According to Walter Burkert, both Hera and Demeter have many characteristic attributes of Pre-Greek Great Goddesses. According to Homeric Hymn III to Delian Apollo, Hera detained Eileithyia to prevent Leto from going into labor with Artemis and Apollo, since the father was Zeus; the other goddesses present at the birthing on Delos sent Iris to bring her. As she stepped upon the island, the divine birth began. In the myth of the birth of Heracles, it is Hera herself who sits at the door, delaying the birth of Heracles until her protégé, had been born first; the Homeric Hymn to Pythian Apollo makes the monster Typhaon the offspring of archaic Hera in her Minoan form, produced out of herself, like a monstrous version of Hephaestus, whelped in a cave in Cilicia. She gave the creature to Python to raise. In the Temple of Hera, Hera's seated cult figure was older than the warrior figure of Zeus that accompanied it. Homer expressed her relationship with Zeus delicately in the Iliad, in which she declares to Zeus, "I am
Callimachus was a native of the Greek colony of Cyrene, Libya. He was a poet and scholar at the Library of Alexandria and enjoyed the patronage of the Egyptian–Greek Pharaohs Ptolemy II Philadelphus and Ptolemy III Euergetes. Although he was never made chief librarian, he was responsible for producing a bibliographic survey based upon the contents of the Library. This, his Pinakes, 120 volumes long, provided the foundation for work on the history of ancient Greek literature, he is among the most influential scholar-poets of the Hellenistic age. Callimachus was of Libyan Greek origin, he was born c. 310/305 BC and raised in Cyrene, as member of a distinguished family, his parents being Mesatme and Battus, supposed descendant of the first Greek king of Cyrene, Battus I, through whom Callimachus claimed to be a descendant of the Battiad dynasty, the Libyan Greek monarchs that ruled Cyrenaica for eight generations and the first Greek Royal family to have reigned in Africa. He was named after his grandfather, an "elder" Callimachus, regarded by the Cyrenaean citizens and had served as a general.
Callimachus married. However, it is unknown, he had a sister called Megatime but little is known about her: she married a Cyrenaean man called Stasenorus or Stasenor to whom she bore a son, who became a poet, author of "The Island". In years, he was educated in Athens; when he returned to North Africa, he moved to Alexandria. Elitist and erudite, claiming to "abhor all common things," Callimachus is best known for his short poems and epigrams. During the Hellenistic period, a major trend in Greek-language poetry was to reject epics modelled after Homer. Instead, Callimachus urged poets to "drive their wagons on untrodden fields," rather than following in the well worn tracks of Homer, idealizing a form of poetry, brief, yet formed and worded, a style at which he excelled. "Big book, big evil" is another saying attributed to him thought to be attacking long, old-fashioned poetry. Callimachus wrote poems in praise of his royal patrons, a wide variety of other poetic styles, as well as prose and criticism.
Due to Callimachus' strong stance against the epic, he and his younger student Apollonius of Rhodes, who favored epic and wrote the Argonautica, had a long and bitter feud, trading barbed comments and personal attacks for over thirty years. It is now known, through a papyrus fragment from Oxyrhynchus listing the earliest chief librarians of the Library of Alexandria that Ptolemy II never offered the post to Callimachus, but passed him over for Apollonius Rhodius; some classicists, including Peter Green, speculate. According to the current scholarly consensus, the evidence for this putative feud is lacking, it is to be specious. Moreover, without knowing the precise nature of the role, it is impossible to conclude what should be inferred from Callimachus' failure to become chief librarian. Though Callimachus was an opponent of "big books", the Suda puts his number of works at 800, suggesting that he found large quantities of small works more acceptable. Of these, only six hymns, sixty-four epigrams, some fragments are extant.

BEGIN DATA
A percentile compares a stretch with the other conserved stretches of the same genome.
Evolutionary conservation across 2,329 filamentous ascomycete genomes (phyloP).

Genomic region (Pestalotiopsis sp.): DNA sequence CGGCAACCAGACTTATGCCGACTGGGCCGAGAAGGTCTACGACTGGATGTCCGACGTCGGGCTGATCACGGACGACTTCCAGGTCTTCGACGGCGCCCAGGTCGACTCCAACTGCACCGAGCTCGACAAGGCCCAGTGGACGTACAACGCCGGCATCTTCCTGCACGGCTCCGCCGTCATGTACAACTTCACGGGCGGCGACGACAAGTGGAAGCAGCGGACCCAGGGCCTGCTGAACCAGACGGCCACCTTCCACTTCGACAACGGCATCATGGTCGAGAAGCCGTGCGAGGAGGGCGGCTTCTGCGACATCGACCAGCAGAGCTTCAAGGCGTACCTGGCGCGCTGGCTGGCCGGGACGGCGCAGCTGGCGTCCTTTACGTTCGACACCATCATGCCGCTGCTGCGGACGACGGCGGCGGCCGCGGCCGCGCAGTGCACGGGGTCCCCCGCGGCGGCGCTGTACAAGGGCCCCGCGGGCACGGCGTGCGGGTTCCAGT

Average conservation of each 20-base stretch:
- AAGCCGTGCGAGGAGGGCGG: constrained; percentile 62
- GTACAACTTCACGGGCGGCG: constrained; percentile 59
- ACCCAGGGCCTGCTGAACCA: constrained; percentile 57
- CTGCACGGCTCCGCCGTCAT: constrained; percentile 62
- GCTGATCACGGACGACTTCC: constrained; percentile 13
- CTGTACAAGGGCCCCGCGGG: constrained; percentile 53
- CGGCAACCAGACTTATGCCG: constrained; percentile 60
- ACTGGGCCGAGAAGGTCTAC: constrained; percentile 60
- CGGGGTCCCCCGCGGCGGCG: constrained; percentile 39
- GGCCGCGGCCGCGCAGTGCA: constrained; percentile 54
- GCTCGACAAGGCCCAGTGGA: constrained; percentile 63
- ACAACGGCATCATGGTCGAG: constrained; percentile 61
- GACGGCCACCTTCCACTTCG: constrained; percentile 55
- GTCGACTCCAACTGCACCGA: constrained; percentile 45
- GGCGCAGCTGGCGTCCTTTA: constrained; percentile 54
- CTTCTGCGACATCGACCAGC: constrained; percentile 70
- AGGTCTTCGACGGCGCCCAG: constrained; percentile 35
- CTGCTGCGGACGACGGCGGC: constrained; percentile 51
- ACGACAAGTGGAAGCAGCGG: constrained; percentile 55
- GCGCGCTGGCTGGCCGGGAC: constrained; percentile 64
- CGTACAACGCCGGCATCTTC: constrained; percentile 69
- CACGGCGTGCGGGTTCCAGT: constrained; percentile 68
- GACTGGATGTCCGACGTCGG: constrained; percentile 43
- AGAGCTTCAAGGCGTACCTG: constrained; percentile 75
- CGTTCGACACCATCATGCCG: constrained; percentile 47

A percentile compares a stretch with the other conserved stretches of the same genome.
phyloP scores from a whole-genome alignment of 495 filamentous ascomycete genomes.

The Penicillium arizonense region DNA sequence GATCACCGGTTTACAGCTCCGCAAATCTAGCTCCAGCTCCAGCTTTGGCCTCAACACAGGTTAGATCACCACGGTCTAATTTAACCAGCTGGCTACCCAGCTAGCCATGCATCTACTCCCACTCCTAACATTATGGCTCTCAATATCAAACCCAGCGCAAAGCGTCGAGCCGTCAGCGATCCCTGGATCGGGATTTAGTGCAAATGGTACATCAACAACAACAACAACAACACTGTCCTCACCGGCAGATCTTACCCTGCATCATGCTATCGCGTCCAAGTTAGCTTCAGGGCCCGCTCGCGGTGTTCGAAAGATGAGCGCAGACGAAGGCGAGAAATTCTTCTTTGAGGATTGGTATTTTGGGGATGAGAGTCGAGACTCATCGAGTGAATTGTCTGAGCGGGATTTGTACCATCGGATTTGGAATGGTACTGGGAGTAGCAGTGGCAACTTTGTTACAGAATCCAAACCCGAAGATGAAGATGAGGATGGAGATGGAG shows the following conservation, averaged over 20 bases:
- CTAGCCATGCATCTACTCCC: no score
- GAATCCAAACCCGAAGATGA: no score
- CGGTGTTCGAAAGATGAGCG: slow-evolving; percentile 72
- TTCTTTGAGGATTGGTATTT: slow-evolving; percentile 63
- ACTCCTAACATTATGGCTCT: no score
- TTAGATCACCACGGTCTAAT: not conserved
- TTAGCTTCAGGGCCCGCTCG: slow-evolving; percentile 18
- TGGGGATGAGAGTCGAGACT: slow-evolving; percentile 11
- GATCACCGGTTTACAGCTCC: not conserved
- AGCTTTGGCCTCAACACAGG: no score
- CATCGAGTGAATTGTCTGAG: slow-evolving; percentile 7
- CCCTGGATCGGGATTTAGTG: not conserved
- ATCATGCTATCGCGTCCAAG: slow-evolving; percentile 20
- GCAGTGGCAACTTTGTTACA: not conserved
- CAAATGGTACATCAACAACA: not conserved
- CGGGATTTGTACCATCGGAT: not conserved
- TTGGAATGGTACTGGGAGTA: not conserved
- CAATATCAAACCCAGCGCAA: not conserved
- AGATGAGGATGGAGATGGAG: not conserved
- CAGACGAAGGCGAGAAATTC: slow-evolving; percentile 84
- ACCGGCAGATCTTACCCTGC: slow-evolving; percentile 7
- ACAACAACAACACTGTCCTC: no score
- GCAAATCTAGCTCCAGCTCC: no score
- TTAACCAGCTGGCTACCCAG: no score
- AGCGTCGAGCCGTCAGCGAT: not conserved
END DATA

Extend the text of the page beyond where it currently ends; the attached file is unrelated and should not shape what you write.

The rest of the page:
His Aetia, another rare longer work surviving only in tattered papyrus fragments and quotations in authors, was a collection of elegiac poems in four books, dealing with the foundation of cities, obscure religious ceremonies, unique local traditions chosen for their oddity, other customs, throughout the Hellenic world. In the first three books at least, the formula appears to ask a question of the Muse, of the form, "Why, on Paros, do worshippers of the Charites use neither flutes nor crowns?" "Why, at Argos is a month named for'lambs'?" "Why, at Leucas, does the image of Artemis have a mortar on its head?" A series of questions can be reconstituted from the fragments. One passage of the Aetia, the so-called Coma Berenices, has been reconstructed from papyrus remains and the celebrated Latin adaptation of Catullus; the extant hymns are learned, written in a style that some have criticised as labored and artificial. The epigrams are more respected, several have been incorporated into the Greek Anthology.
According to Quintilian he was the chief of the elegiac poets. Many modern classicists hold Callimachus in high regard for his major influence on Latin poetry. Callimachus' most famous prose work is the Pinakes, a bibliographical survey of authors of the works held in the Library of Alexandria; the Pinakes was one of the first known documents that lists and categorizes a library’s holdings. By consulting the Pinakes, a library patron could find out if the library contained a work by a particular author, how it was categorized, where it might be found, it is important to note that Callimachus did not seem to have any models for his pinakes, invented this system on his own. Pfeiffer, R. Callimachus, vol. I: Fragmenta. ISBN 978-0-19-814115-0. Pfeiffer, R. Callimachus, vol. ii: Hymni